WIPO Arbitration and Mediation Center


Antsy Labs LLC v. Contact Privacy Inc. Customer 0146656011 / Jonathan Ng, Fidget Cube

Case No. DCO2018-0011

1. The Parties

The Complainant is Antsy Labs LLC of Dacono, Colorado, United States of America (“United States”), represented by Polsinelli PC, United States.

The Respondent is Contact Privacy Inc. Customer 0146656011 of Toronto, Canada / Jonathan Ng, Fidget Cube of Singapore, Singapore, represented by Andrey Parkhomenko, Ukraine.

2. The Domain Name and Registrar

The disputed domain name <thefidgetcube.co> is registered with Tucows Inc. (the “Registrar”).

3. Procedural History

The Complaint was filed with the WIPO Arbitration and Mediation Center (the “Center”) on April 3, 2018. On April 4, 2018, the Center transmitted by email to the Registrar a request for registrar verification in connection with the disputed domain name. On April 5, 2018, the Registrar transmitted by email to the Center its verification response disclosing registrant and contact information for the disputed domain name which differed from the named Respondent and contact information in the Complaint. The Center sent an email communication to the Complainant on April 12, 2018 providing the registrant and contact information disclosed by the Registrar, and inviting the Complainant to submit an amendment to the Complaint. The Complainant filed an amended Complaint on April 12, 2018.

The Center verified that the Complaint together with the amended Complaint satisfied the formal requirements of the Uniform Domain Name Dispute Resolution Policy (the “Policy” or “UDRP”), the Rules for Uniform Domain Name Dispute Resolution Policy (the “Rules”), and the WIPO Supplemental Rules for Uniform Domain Name Dispute Resolution Policy (the “Supplemental Rules”).

In accordance with the Rules, paragraphs 2 and 4, the Center formally notified the Respondent of the Complaint, and the proceedings commenced on April 16, 2018. In accordance with the Rules, paragraph 5, the due date for Response was May 6, 2018. On May 1, 2018, the Respondent requested an automatic four-day extension of the due date for the Response. On the same day, the Center notified the Parties that the new due date for Response was May 10, 2018. The Response was filed with the Center on May 10, 2018.

On May 10, 2018, the Center received an unsolicited Supplemental Filing from the Complainant. On May 14, 2018, the Center received an unsolicited Supplemental Filing from the Respondent.

The Center appointed Warwick A. Rothnie as the sole panelist in this matter on May 22, 2018. The Panel finds that it was properly constituted. The Panel has submitted the Statement of Acceptance and Declaration of Impartiality and Independence, as required by the Center to ensure compliance with the Rules, paragraph 7.

4. Factual Background

The Complainant was established by two brothers in the United States in 2015.

On August 20, 2016, it launched a Kickstarter campaign for its new product, a toy which it called the Fidget Cube. As its name suggests, the toy is a cube. The toy features various buttons, rollers or rockers on different faces for the user to press, squeeze or roll. As it says on the Complainant’s website, “Fidget at work, in class and at home in style. Fidget Cube has six sides with each side featuring something to fidget with: Flip, Glide, Click, Spin, Roll, Breathe.”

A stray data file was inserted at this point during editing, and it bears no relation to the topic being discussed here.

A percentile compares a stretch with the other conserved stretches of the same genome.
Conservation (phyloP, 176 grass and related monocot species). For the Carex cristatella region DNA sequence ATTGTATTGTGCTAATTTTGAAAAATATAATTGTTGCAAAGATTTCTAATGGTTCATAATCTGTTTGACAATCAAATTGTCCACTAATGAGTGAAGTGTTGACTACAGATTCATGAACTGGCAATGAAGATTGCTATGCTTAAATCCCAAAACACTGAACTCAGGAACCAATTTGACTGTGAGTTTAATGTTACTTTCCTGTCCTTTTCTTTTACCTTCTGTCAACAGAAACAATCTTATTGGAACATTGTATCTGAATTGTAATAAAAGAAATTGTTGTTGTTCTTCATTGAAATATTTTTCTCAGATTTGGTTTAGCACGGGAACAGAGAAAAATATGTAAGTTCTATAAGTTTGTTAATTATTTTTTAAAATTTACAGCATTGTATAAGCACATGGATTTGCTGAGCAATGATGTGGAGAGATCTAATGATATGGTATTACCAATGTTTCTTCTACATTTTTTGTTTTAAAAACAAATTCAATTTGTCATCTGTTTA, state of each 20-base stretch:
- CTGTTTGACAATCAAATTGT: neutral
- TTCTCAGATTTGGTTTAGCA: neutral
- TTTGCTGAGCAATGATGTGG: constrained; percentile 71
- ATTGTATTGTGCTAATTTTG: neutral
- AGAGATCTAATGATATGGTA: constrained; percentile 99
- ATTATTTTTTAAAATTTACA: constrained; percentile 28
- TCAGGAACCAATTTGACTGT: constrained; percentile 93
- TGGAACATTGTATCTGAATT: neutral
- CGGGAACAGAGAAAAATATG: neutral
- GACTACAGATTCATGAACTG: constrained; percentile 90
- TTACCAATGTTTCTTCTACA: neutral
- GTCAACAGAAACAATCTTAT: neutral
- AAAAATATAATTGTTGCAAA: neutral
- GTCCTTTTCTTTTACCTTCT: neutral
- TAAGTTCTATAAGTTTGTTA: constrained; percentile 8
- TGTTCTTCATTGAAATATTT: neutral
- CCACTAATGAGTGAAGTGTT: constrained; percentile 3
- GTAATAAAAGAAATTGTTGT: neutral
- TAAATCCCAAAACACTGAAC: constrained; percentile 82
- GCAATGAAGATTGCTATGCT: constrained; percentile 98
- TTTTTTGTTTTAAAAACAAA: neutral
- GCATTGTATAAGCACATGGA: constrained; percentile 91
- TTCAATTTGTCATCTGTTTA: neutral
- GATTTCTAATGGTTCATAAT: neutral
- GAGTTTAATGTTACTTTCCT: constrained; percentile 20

The goal for the Kickstarter campaign was USD 15,000. The campaign closed on October 19, 2016. It raised USD 6,465,690. There were 154,926 backers. Overall, the campaign is the ninth or tenth most funded project in the history of Kickstarter. There appears to have been significant press coverage of the toy, including in Forbes and on Techcrunch. According to the Complaint, the Complainant has shipped its Fidget Cube toys to customers in at least 29 countries.

On August 31, 2016, the Complainant filed an application to register FIDGET CUBE as a trademark with the United States Patent and Trademarks Office for stress relief toys in International Class 28. The application is still pending. The trademark examiner has objected to the application on the basis that the mark is descriptive, although registration in the Supplemental Register has been offered.

The Respondent, Mr. Ng, registered the disputed domain name on December 2, 2016. The Respondent offers for sale from the related website toys which appear to be the same design as the Complainant’s products. The Complainant claims they are counterfeit. The Respondent does not dispute that the products are not sourced from the Complainant.

At least initially (until objections were raised by the Complainant), the website to which the disputed domain name resolved featured images and text which had been copied from the Complainant’s website or Kickstarter page.

5. Discussion and Findings

Paragraph 4(a) of the Policy provides that in order to divest the Respondent of the disputed domain name, the Complainant must demonstrate each of the following:

(i) the disputed domain name is identical or confusingly similar to a trademark or service mark in which the Complainant has rights; and

(ii) the Respondent has no rights or legitimate interests in respect of the disputed domain name; and

(iii) the disputed domain name has been registered and is being used in bad faith.

Paragraph 15(a) of the Rules directs the Panel to decide the complaint on the basis of the statements and documents submitted and in accordance with the Policy, these Rules and any rules and principles of law that it deems applicable.

A. Admissibility of Complainant’s Supplemental Filing

Apart from documents requested by the Panel pursuant to paragraph 12 of the Rules, neither the Policy nor the Rules expressly provide for supplemental filings. Their admissibility is therefore in the discretion of the Panel bearing in mind the requirements under paragraph 10 of the Rules to ensure that the proceeding is conducted with due expedition and both parties are treated equally, with each party being given a fair opportunity to present its case.